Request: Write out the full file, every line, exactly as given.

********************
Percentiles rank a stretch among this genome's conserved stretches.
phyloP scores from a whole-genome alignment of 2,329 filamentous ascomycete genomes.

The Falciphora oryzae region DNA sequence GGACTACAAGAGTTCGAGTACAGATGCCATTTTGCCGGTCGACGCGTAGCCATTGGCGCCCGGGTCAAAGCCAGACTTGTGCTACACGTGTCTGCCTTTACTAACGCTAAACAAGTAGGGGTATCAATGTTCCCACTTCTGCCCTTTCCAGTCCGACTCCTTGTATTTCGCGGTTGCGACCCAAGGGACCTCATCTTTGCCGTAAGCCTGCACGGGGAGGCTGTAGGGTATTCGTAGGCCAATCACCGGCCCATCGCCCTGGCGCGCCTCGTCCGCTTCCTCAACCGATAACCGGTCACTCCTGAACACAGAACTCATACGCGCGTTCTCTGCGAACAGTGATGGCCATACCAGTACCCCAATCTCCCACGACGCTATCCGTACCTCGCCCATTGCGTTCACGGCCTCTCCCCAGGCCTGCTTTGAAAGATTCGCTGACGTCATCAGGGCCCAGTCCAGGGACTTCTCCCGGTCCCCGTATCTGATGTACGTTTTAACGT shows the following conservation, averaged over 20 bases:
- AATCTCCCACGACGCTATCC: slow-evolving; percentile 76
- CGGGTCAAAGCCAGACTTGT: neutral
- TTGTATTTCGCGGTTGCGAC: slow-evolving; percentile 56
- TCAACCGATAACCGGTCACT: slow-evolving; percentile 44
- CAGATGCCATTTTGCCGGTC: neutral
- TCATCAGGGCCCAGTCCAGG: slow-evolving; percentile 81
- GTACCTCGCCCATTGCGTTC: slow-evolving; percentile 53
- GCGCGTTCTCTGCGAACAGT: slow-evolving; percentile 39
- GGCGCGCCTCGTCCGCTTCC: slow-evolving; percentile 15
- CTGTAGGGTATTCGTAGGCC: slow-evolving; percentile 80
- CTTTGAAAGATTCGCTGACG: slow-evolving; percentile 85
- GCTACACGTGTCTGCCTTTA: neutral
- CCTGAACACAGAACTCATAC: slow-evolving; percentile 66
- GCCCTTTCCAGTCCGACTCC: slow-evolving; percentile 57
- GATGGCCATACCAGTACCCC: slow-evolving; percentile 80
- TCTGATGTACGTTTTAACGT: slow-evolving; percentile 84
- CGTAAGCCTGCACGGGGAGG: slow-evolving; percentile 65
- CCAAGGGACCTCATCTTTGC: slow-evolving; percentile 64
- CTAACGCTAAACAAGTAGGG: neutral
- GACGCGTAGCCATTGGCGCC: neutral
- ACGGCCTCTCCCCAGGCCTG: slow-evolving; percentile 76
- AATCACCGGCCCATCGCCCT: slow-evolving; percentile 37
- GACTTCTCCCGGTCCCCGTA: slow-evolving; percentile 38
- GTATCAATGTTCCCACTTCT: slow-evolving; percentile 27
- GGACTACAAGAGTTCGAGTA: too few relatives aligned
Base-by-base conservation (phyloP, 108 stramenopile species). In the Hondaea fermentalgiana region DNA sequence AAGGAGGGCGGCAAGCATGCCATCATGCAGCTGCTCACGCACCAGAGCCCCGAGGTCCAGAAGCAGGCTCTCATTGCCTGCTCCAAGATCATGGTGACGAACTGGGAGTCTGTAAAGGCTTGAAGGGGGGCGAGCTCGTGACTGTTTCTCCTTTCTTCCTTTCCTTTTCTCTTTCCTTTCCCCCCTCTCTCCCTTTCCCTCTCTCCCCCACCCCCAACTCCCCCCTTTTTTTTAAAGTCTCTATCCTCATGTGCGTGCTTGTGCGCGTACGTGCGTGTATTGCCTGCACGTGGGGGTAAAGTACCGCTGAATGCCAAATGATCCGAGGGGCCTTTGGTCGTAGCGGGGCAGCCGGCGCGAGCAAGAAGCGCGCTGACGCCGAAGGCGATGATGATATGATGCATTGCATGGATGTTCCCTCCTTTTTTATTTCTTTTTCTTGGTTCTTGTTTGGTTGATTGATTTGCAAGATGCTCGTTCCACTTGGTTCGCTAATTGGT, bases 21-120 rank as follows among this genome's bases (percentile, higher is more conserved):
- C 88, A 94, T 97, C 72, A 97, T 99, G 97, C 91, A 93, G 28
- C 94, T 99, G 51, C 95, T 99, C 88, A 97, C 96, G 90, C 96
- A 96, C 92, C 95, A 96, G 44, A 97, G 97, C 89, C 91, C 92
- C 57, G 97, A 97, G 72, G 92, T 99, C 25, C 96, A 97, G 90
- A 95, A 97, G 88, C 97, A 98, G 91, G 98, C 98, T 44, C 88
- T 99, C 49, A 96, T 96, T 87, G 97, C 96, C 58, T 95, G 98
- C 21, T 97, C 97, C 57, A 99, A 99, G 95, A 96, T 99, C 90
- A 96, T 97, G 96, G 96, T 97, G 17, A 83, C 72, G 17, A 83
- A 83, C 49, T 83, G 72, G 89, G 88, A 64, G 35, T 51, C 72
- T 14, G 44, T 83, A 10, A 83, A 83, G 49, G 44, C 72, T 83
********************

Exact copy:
Percentiles rank a stretch among this genome's conserved stretches.
phyloP scores from a whole-genome alignment of 2,329 filamentous ascomycete genomes.

The Falciphora oryzae region DNA sequence GGACTACAAGAGTTCGAGTACAGATGCCATTTTGCCGGTCGACGCGTAGCCATTGGCGCCCGGGTCAAAGCCAGACTTGTGCTACACGTGTCTGCCTTTACTAACGCTAAACAAGTAGGGGTATCAATGTTCCCACTTCTGCCCTTTCCAGTCCGACTCCTTGTATTTCGCGGTTGCGACCCAAGGGACCTCATCTTTGCCGTAAGCCTGCACGGGGAGGCTGTAGGGTATTCGTAGGCCAATCACCGGCCCATCGCCCTGGCGCGCCTCGTCCGCTTCCTCAACCGATAACCGGTCACTCCTGAACACAGAACTCATACGCGCGTTCTCTGCGAACAGTGATGGCCATACCAGTACCCCAATCTCCCACGACGCTATCCGTACCTCGCCCATTGCGTTCACGGCCTCTCCCCAGGCCTGCTTTGAAAGATTCGCTGACGTCATCAGGGCCCAGTCCAGGGACTTCTCCCGGTCCCCGTATCTGATGTACGTTTTAACGT shows the following conservation, averaged over 20 bases:
- AATCTCCCACGACGCTATCC: slow-evolving; percentile 76
- CGGGTCAAAGCCAGACTTGT: neutral
- TTGTATTTCGCGGTTGCGAC: slow-evolving; percentile 56
- TCAACCGATAACCGGTCACT: slow-evolving; percentile 44
- CAGATGCCATTTTGCCGGTC: neutral
- TCATCAGGGCCCAGTCCAGG: slow-evolving; percentile 81
- GTACCTCGCCCATTGCGTTC: slow-evolving; percentile 53
- GCGCGTTCTCTGCGAACAGT: slow-evolving; percentile 39
- GGCGCGCCTCGTCCGCTTCC: slow-evolving; percentile 15
- CTGTAGGGTATTCGTAGGCC: slow-evolving; percentile 80
- CTTTGAAAGATTCGCTGACG: slow-evolving; percentile 85
- GCTACACGTGTCTGCCTTTA: neutral
- CCTGAACACAGAACTCATAC: slow-evolving; percentile 66
- GCCCTTTCCAGTCCGACTCC: slow-evolving; percentile 57
- GATGGCCATACCAGTACCCC: slow-evolving; percentile 80
- TCTGATGTACGTTTTAACGT: slow-evolving; percentile 84
- CGTAAGCCTGCACGGGGAGG: slow-evolving; percentile 65
- CCAAGGGACCTCATCTTTGC: slow-evolving; percentile 64
- CTAACGCTAAACAAGTAGGG: neutral
- GACGCGTAGCCATTGGCGCC: neutral
- ACGGCCTCTCCCCAGGCCTG: slow-evolving; percentile 76
- AATCACCGGCCCATCGCCCT: slow-evolving; percentile 37
- GACTTCTCCCGGTCCCCGTA: slow-evolving; percentile 38
- GTATCAATGTTCCCACTTCT: slow-evolving; percentile 27
- GGACTACAAGAGTTCGAGTA: too few relatives aligned
Base-by-base conservation (phyloP, 108 stramenopile species). In the Hondaea fermentalgiana region DNA sequence AAGGAGGGCGGCAAGCATGCCATCATGCAGCTGCTCACGCACCAGAGCCCCGAGGTCCAGAAGCAGGCTCTCATTGCCTGCTCCAAGATCATGGTGACGAACTGGGAGTCTGTAAAGGCTTGAAGGGGGGCGAGCTCGTGACTGTTTCTCCTTTCTTCCTTTCCTTTTCTCTTTCCTTTCCCCCCTCTCTCCCTTTCCCTCTCTCCCCCACCCCCAACTCCCCCCTTTTTTTTAAAGTCTCTATCCTCATGTGCGTGCTTGTGCGCGTACGTGCGTGTATTGCCTGCACGTGGGGGTAAAGTACCGCTGAATGCCAAATGATCCGAGGGGCCTTTGGTCGTAGCGGGGCAGCCGGCGCGAGCAAGAAGCGCGCTGACGCCGAAGGCGATGATGATATGATGCATTGCATGGATGTTCCCTCCTTTTTTATTTCTTTTTCTTGGTTCTTGTTTGGTTGATTGATTTGCAAGATGCTCGTTCCACTTGGTTCGCTAATTGGT, bases 21-120 rank as follows among this genome's bases (percentile, higher is more conserved):
- C 88, A 94, T 97, C 72, A 97, T 99, G 97, C 91, A 93, G 28
- C 94, T 99, G 51, C 95, T 99, C 88, A 97, C 96, G 90, C 96
- A 96, C 92, C 95, A 96, G 44, A 97, G 97, C 89, C 91, C 92
- C 57, G 97, A 97, G 72, G 92, T 99, C 25, C 96, A 97, G 90
- A 95, A 97, G 88, C 97, A 98, G 91, G 98, C 98, T 44, C 88
- T 99, C 49, A 96, T 96, T 87, G 97, C 96, C 58, T 95, G 98
- C 21, T 97, C 97, C 57, A 99, A 99, G 95, A 96, T 99, C 90
- A 96, T 97, G 96, G 96, T 97, G 17, A 83, C 72, G 17, A 83
- A 83, C 49, T 83, G 72, G 89, G 88, A 64, G 35, T 51, C 72
- T 14, G 44, T 83, A 10, A 83, A 83, G 49, G 44, C 72, T 83